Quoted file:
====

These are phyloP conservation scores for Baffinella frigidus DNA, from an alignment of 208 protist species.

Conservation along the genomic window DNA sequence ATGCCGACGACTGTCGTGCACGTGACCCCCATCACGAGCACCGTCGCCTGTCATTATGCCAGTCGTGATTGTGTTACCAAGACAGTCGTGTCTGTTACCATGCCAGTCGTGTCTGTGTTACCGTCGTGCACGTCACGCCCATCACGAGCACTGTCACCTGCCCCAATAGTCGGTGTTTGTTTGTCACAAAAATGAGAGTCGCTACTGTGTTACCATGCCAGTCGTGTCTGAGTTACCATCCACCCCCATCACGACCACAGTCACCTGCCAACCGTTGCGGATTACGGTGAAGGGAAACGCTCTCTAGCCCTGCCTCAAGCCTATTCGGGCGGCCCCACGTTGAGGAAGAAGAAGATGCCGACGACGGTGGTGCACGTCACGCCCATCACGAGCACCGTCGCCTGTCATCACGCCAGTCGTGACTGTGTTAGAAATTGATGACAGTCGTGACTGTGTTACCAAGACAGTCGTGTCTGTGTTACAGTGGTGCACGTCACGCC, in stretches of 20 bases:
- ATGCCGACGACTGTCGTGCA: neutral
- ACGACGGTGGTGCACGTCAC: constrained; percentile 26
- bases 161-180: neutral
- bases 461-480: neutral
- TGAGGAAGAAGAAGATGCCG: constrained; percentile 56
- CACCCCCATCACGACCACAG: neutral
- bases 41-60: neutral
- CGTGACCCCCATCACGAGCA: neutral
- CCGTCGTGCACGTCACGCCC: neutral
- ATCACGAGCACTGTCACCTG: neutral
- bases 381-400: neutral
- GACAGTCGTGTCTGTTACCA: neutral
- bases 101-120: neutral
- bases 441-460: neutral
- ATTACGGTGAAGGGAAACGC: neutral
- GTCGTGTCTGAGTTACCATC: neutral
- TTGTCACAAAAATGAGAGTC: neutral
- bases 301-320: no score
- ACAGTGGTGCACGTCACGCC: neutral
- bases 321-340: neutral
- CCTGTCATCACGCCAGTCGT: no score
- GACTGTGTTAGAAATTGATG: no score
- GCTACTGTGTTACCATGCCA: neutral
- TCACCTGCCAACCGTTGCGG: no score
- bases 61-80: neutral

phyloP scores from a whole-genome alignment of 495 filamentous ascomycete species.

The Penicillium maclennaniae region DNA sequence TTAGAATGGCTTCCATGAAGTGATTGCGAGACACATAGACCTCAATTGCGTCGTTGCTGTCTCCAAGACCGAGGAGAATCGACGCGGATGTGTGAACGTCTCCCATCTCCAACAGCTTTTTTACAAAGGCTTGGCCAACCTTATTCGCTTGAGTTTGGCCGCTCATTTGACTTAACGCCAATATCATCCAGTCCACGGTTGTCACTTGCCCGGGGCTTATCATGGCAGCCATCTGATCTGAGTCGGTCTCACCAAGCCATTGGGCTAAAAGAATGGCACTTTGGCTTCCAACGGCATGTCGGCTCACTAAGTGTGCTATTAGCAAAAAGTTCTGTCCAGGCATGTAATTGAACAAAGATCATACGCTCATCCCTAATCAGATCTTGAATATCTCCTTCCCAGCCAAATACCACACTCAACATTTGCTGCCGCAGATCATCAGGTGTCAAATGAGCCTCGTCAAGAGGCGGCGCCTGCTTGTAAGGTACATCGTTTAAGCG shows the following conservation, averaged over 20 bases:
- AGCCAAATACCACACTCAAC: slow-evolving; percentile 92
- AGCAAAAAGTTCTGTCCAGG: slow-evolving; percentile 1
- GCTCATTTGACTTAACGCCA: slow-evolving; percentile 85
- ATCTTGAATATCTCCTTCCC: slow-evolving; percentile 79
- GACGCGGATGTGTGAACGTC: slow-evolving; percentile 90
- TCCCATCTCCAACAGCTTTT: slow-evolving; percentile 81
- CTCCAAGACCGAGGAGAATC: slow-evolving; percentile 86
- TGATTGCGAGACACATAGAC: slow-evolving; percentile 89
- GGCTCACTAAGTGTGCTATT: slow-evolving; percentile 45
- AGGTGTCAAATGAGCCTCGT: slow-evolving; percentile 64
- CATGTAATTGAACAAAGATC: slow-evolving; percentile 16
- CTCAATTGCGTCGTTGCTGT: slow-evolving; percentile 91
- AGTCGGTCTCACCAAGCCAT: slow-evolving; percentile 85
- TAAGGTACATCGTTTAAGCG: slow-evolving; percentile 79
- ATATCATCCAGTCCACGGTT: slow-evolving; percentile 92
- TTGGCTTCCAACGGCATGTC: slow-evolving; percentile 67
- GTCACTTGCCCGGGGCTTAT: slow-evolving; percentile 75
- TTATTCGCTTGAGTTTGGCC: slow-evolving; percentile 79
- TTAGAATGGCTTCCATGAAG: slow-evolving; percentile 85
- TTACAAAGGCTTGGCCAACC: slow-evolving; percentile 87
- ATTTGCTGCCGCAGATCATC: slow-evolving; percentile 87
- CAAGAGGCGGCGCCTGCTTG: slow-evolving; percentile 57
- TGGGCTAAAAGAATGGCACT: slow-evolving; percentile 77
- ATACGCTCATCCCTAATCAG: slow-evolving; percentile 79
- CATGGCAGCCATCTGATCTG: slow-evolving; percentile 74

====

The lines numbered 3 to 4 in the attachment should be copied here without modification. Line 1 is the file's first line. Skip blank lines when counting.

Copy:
- ATGCCGACGACTGTCGTGCA: neutral
- ACGACGGTGGTGCACGTCAC: constrained; percentile 26